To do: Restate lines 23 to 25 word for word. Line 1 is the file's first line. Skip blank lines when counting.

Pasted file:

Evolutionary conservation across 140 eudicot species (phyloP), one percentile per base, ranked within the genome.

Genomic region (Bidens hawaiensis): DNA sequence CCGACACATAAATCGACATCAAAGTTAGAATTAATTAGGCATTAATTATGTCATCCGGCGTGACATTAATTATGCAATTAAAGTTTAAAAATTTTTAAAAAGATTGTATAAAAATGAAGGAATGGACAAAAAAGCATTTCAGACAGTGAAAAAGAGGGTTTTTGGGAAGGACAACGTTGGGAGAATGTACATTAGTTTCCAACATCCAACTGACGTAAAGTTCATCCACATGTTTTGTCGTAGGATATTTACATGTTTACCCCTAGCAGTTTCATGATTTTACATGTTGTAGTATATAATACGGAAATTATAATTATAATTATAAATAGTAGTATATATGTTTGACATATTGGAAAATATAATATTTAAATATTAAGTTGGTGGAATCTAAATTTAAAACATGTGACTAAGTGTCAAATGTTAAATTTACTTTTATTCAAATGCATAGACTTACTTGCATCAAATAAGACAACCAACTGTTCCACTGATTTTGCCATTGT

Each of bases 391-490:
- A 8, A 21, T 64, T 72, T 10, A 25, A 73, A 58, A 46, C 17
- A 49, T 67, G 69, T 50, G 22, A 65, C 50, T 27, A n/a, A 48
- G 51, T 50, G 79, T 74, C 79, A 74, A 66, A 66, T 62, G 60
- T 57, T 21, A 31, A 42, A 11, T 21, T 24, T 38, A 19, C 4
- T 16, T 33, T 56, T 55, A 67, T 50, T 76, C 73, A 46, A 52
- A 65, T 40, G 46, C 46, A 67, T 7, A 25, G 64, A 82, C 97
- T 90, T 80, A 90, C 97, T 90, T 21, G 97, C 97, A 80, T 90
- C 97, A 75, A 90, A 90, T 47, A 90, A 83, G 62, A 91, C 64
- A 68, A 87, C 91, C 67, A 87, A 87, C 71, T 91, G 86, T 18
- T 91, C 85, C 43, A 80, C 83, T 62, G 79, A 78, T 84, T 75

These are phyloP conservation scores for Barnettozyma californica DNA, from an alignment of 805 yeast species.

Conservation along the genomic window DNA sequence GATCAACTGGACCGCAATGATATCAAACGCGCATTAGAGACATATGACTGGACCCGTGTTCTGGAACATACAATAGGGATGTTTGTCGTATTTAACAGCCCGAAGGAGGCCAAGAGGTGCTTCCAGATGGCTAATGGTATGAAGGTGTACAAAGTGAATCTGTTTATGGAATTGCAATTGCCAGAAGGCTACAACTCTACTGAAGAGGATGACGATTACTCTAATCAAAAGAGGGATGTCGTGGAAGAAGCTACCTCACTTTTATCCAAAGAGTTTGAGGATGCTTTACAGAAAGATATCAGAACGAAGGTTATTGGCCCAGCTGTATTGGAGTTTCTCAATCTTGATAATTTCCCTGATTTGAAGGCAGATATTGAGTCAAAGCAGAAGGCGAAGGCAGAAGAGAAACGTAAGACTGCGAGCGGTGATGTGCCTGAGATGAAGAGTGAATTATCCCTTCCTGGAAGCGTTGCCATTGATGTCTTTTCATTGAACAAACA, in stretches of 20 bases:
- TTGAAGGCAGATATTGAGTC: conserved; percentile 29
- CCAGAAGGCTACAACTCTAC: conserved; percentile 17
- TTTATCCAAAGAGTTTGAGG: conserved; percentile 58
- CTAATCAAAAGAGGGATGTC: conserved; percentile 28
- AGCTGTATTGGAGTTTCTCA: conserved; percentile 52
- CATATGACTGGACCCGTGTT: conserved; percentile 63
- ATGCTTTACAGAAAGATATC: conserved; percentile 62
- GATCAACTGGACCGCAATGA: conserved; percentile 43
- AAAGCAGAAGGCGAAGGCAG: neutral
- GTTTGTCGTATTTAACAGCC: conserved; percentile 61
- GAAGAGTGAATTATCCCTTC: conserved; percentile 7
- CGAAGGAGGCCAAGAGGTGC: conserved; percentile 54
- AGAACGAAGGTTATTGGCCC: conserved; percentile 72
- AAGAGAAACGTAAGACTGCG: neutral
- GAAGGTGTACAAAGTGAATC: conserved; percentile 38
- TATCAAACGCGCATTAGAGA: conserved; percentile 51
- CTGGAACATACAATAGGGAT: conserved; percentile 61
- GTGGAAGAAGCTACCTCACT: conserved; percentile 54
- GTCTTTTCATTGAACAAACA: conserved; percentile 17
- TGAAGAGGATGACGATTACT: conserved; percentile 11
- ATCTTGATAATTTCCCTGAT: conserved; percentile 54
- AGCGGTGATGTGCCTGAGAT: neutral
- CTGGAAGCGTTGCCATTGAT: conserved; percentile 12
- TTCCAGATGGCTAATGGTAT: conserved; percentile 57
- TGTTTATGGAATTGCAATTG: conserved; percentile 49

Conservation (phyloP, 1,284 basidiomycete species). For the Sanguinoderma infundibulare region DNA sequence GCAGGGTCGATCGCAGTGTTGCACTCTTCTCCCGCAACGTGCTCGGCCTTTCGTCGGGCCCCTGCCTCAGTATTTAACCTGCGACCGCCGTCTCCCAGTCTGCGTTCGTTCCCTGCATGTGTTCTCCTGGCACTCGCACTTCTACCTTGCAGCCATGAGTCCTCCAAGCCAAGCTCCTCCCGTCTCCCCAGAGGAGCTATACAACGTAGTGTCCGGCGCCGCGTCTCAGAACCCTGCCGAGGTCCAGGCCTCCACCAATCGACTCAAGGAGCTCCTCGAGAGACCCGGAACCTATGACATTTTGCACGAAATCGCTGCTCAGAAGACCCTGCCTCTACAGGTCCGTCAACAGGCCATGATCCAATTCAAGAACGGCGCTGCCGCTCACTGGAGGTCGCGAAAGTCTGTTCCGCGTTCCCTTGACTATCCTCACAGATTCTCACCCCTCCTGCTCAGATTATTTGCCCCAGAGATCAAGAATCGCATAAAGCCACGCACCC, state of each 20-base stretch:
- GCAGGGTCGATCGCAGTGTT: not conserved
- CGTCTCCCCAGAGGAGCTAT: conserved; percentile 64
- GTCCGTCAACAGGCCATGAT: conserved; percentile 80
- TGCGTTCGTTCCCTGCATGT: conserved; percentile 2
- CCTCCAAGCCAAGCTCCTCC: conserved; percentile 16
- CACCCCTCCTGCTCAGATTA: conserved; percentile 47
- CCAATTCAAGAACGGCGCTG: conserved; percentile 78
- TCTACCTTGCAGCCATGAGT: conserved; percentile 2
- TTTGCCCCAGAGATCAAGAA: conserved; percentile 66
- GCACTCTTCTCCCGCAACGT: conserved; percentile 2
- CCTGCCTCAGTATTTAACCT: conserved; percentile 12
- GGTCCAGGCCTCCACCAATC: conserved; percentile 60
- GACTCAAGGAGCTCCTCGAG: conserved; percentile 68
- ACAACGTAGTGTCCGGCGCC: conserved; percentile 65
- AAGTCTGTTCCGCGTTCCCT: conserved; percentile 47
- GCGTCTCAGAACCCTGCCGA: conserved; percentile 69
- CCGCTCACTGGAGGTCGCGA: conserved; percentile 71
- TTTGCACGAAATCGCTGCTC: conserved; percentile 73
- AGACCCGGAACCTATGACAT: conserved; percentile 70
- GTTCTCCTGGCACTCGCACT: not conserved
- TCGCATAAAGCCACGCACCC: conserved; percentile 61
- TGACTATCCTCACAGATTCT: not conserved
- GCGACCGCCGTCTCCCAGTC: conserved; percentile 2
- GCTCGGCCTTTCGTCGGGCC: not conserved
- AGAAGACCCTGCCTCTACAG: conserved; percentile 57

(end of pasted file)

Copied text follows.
- GATCAACTGGACCGCAATGA: conserved; percentile 43
- AAAGCAGAAGGCGAAGGCAG: neutral
- GTTTGTCGTATTTAACAGCC: conserved; percentile 61